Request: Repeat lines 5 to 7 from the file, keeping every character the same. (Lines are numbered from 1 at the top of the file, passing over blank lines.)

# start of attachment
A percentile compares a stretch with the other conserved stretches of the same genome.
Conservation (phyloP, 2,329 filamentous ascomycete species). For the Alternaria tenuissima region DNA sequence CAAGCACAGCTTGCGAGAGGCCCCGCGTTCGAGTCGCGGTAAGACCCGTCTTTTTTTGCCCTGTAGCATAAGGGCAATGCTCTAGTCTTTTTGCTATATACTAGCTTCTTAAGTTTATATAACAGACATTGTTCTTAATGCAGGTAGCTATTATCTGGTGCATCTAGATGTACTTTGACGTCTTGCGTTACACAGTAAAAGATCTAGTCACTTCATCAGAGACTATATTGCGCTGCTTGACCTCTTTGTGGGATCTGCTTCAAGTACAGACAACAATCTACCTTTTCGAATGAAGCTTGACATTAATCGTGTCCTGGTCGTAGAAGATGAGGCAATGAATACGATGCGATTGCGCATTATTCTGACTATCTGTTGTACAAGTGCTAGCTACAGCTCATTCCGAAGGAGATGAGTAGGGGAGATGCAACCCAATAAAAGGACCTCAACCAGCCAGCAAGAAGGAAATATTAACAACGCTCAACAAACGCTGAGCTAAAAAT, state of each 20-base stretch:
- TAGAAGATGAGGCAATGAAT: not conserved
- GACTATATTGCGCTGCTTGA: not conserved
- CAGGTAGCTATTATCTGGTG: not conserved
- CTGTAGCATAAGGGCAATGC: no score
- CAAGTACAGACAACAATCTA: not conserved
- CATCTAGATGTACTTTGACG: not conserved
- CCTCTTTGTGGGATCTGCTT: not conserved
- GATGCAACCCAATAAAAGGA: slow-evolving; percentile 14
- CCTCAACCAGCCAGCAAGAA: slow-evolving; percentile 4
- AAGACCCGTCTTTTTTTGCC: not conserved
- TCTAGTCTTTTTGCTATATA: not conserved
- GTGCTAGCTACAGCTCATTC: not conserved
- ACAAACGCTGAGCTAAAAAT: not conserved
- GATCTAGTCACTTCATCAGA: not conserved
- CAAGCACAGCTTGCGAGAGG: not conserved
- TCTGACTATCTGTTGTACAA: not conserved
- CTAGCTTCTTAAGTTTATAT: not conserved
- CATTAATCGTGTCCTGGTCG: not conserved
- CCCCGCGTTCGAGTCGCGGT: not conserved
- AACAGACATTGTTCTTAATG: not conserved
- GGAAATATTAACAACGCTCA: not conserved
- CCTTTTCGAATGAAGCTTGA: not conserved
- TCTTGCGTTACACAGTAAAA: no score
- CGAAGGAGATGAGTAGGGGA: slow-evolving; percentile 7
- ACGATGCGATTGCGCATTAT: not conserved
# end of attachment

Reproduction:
- CAGGTAGCTATTATCTGGTG: not conserved
- CTGTAGCATAAGGGCAATGC: no score
- CAAGTACAGACAACAATCTA: not conserved